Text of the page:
Last week, we shared the first five running injuries that up to 70% of runners, whether recreational or competitive, may experience each year . If you missed it – check it out here. Today, we’re finishing off our top ten list so you better understand what your risks are, how they’re caused, and when you should seek help.
As podiatrists that work with a large number of runners, we know you may have countless questions like:
- How do I tell if it’s nothing or something that can turn serious?
- Should I be running through the pain?
- What can I be doing at home to treat the problem?
- What exercises can I do to continue running?
- Are my shoes a part of the problem?
- How can I stop the pain from coming back?
All My FootDr podiatry centres have a comprehensive understanding of sports medicine, running, and the forces that your body is exposed to every time you hit the road or the track. If you have a problem, book in for a personal consultation so we can give you the right answers for your pain and body.
Feeling pain at the bottom of your kneecap and the top of your shins? It may be patellar tendonitis.
Often referred to as jumper’s knee, this knee pain develops when the patellar tendon – the tendon that runs across the kneecap (patella) and attaches to the top of the shin bone – is inflamed. Inflammation, damage and the associated small tears in the tendon occur from overusing the knee, particularly in activities that repetitively and excessively bend and straighten the knee – just like running.
Seek help when: When you notice pain below and around your kneecap, as well as pain on bending and straightening the knee.
Getting pain or swelling alongside the inside edge of your knee? You may have an inflamed bursa.
Bursitis simply means the inflammation of a bursa – a cushion-like fluid-filled sac that is present in many areas of your body to separate tendon and bone, preventing them from (painfully) rubbing against one another. You have four bursae in and around your knee joint, and when they are exposed to excess pressure, they become inflamed and painful. This can be caused by anything from tight muscles like the hamstrings, to over-training, to changes associated with the knee joint (like osteoarthritis) and more.
Seek help when: Pain and inflammation develop at the knee joint (the specific location depends on which bursa is inflamed), with the pain exacerbated when pressing on the inflamed site. The knee may also appear red, feel tight, and it may be difficult to walk up and down stairs.
Rolled out onto your ankle and now experiencing pain when weight-bearing? It’s likely that you’ve sprained your ankle.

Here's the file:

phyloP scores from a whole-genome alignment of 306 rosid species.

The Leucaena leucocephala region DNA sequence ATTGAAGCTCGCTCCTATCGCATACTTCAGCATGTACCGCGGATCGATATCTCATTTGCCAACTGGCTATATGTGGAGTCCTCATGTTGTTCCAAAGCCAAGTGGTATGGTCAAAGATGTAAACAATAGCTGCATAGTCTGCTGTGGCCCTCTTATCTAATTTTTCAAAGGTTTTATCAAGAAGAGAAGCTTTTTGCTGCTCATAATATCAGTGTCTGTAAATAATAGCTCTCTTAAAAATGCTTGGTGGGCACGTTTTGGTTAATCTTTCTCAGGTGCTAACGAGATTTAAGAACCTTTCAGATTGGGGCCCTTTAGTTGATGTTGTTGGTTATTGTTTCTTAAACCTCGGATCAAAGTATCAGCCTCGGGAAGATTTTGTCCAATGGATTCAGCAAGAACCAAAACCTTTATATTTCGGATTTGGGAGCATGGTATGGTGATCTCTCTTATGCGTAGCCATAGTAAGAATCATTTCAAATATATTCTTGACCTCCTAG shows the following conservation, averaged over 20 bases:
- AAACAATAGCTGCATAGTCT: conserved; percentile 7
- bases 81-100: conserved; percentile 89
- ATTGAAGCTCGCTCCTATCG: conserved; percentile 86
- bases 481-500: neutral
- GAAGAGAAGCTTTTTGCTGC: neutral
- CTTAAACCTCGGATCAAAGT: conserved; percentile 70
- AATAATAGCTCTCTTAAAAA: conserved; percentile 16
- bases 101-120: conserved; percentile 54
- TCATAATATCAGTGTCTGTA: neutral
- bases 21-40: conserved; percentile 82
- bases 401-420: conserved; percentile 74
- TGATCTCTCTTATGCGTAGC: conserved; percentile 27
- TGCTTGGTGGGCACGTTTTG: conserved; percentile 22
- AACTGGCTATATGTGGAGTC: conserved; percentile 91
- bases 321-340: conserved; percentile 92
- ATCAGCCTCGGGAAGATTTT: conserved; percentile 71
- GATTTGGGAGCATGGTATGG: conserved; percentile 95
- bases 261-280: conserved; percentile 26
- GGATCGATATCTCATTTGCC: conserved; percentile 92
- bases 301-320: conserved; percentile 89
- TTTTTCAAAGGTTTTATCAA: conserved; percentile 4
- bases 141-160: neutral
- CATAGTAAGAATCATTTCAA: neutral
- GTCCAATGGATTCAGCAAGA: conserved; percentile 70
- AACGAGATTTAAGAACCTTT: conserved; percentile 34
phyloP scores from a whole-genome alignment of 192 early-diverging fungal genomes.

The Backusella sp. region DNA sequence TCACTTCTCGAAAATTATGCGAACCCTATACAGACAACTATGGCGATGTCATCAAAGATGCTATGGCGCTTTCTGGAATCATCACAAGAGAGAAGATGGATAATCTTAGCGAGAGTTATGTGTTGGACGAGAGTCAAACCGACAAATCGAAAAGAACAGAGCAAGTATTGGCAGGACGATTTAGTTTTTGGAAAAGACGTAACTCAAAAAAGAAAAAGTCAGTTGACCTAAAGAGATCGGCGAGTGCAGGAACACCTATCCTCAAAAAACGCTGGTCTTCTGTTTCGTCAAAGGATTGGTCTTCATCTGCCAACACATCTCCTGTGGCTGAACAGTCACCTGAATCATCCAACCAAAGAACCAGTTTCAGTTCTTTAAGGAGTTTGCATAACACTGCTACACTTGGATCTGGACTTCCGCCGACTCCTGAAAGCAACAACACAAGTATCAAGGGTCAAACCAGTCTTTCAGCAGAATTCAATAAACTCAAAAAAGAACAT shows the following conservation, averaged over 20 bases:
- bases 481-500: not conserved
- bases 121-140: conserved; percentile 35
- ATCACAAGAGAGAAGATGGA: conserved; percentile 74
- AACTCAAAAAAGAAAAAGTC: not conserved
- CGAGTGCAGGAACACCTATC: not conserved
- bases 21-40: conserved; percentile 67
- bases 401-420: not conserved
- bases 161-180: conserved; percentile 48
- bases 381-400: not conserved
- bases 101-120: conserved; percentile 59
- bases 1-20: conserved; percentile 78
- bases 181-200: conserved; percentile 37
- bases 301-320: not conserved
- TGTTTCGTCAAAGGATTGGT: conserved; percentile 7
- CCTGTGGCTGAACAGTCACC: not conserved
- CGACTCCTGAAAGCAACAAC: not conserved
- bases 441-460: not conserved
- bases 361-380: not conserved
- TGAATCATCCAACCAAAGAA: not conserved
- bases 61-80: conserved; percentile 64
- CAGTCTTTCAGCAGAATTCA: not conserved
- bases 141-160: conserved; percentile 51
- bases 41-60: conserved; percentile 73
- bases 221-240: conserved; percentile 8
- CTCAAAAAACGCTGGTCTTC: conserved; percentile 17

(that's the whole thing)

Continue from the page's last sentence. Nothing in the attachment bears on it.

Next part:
It’s safe to say that most of us have experienced an ankle sprain at some point in our lives – whether it has been related to running or not. When we forcefully roll onto the outside or inside of our ankles, whether that’s from poor footwear support, running over uneven ground or something else, we damage our ankle ligaments. These ligaments have an important role – keeping the ankle steady, stable and efficiently moving forwards with every step. Injuring these ligaments is not only painful, but can also severely affect our ability to walk and bear weight on the injured foot – let alone run.
Seek help when: You have any difficulty weight-bearing, experience pain at the ankle that affects your movement, or feel any weakness, stiffness or instability at the ankle. Untreated ankle ligament injuries can lead to chronic ankle instability – so proper care is a priority.
Getting pain at the back of your heel that may radiate upwards and is exacerbated by running or going up on your toes? You may have injured your Achilles tendon.
Of all the tendons in your body, your Achilles is the strongest, and is exposed to some of the greatest loads and pressures. When walking, your Achilles can take up to four times your body weight – and when running, this can go up to 7.5 times, if not more . When you go too hard too fast, you may injure your Achilles tendon at its most vulnerable point – where it attaches to the back of the heel bone.
Seek help when: You’re getting pain at the back of your heel that is exacerbated by walking or running. When Achilles tendonitis is not effectively managed, it can progress to a longstanding tendinopathy where the tendon undergoes longstanding degenerative changes.
You know ‘em. If you’ve got painful, red, fluid-filled (or not) pockets around your feet and toes after a run, particularly in areas that rub against the shoe, then you’ve almost certainly got a blister.
We’ve saved this one until the end because – let’s face it – blisters are probably considered to be the least serious of all ten running injuries we’ve discussed. But. When you’ve got a running event on – or you just want to be able to walk normally for the next few days without wincing in pain – blisters can be extremely debilitating. Plus – think of it this way. When you’re avoiding pain from a blister during a run, you’ll change the way you run. When you do this, you can overload other muscles, tendons and joints, leading to irritation and potential injury. So blisters can have a big effect! Prevention is key here – so make sure you’re equipped with the right shoes and socks that wick moisture away from the feet.
Seek help when: While you don’t need to see us for a regular blister, if your blisters show any signs of infection like thickened discharge, swelling and increased pain, do get in to see your podiatrist ASAP. Any infections can lead to serious complications and require effective management – or even hospitalisation.
My FootDr Have Clinics Australia-Wide
If you’re being held back from running safely and comfortably, My FootDr has clinics across Australia to help you perform at your best. Book your appointment by calling us on 1800 FOOTDR or booking your appointment online here. You can find your nearest My FootDr podiatry centre here.